Author Mary Eberstadt Thinks Christians Are Under Attack, but Her Own Examples Show Otherwise

The reason so many people mocked the idea of #HeterosexualPrideDay yesterday was because, when you’re so clearly in the majority, celebrating your identity is more like a slap in the face to those who frequently struggle to do the same thing.

It’s the same reason we laugh when Christians whine about how they’re so persecuted. Christians run every level of the government, national holidays correspond with their religion, and belief in Christ is the default mode in most parts of the country.

But don’t tell that to Mary Eberstadt, the author of a new book all about how hard it is for believers in America. In an essay for Time.com, she offers up examples of Christian persecution.

Which is tough for her since those examples don’t exist.

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Some of the faithful have paid unexpected prices for their beliefs lately: the teacher in New Jersey suspended for giving a student a Bible; the football coach in Washington placed on leave for saying a prayer on the field at the end of a game; the fire chief in Atlanta fired for self-publishing a book defending Christian moral teaching; the Marine court-martialed for pasting a Bible verse above her desk; and other examples of the new intolerance. Anti-Christian activists hurl smears like “bigot” and “hater” at Americans who hold traditional beliefs about marriage and accuse anti-abortion Christians of waging a supposed “war on women.”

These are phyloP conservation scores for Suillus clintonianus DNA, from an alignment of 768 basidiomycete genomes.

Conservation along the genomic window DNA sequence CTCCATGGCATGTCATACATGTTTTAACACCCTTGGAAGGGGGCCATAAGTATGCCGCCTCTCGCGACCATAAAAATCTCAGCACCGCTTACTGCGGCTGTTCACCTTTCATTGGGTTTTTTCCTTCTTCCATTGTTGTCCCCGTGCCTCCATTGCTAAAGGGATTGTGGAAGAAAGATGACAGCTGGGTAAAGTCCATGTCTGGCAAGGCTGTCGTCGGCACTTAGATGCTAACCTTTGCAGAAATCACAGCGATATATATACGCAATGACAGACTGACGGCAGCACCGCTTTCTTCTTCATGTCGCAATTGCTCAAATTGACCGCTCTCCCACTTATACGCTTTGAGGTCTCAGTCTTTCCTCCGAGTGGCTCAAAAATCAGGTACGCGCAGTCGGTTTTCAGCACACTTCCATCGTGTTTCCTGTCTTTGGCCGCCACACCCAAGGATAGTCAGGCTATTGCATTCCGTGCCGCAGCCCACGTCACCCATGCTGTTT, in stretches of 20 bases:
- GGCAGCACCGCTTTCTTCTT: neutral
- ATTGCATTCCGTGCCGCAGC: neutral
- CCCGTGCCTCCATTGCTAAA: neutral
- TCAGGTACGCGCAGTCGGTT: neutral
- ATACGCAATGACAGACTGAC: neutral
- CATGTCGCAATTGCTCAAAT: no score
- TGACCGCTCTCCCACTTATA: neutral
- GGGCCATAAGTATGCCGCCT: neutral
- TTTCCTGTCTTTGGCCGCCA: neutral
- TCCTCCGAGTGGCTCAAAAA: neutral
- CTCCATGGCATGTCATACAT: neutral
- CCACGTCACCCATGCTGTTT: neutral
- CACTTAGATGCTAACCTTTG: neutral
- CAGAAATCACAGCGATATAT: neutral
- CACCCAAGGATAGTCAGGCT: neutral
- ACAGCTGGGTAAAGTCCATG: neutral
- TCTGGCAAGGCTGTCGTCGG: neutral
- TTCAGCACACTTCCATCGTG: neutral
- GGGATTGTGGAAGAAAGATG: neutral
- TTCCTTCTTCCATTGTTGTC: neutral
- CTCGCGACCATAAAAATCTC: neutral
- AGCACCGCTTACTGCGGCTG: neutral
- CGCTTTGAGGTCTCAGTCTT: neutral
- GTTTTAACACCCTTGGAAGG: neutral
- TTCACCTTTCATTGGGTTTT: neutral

The New Jersey teacher, Walt Tutka, quoted scripture to a student. When the student asked where the lines came from, the teacher handed him a Bible. It’s a fine line between what he did and overt proselytizing, but Eberstadt fails to mention that the Equal Employment Opportunity Commission ruled in his favor later on.

The football coach, Joe Kennedy, was already told he couldn’t lead prayers with his public high school team before he took it a step further. Kennedy, while on the clock, then decided to pray on the field after games, making an event for students all about himself. He wasn’t persecuted for any of this. The District simply chose not to renew his contract, likely because he was such a legal liability.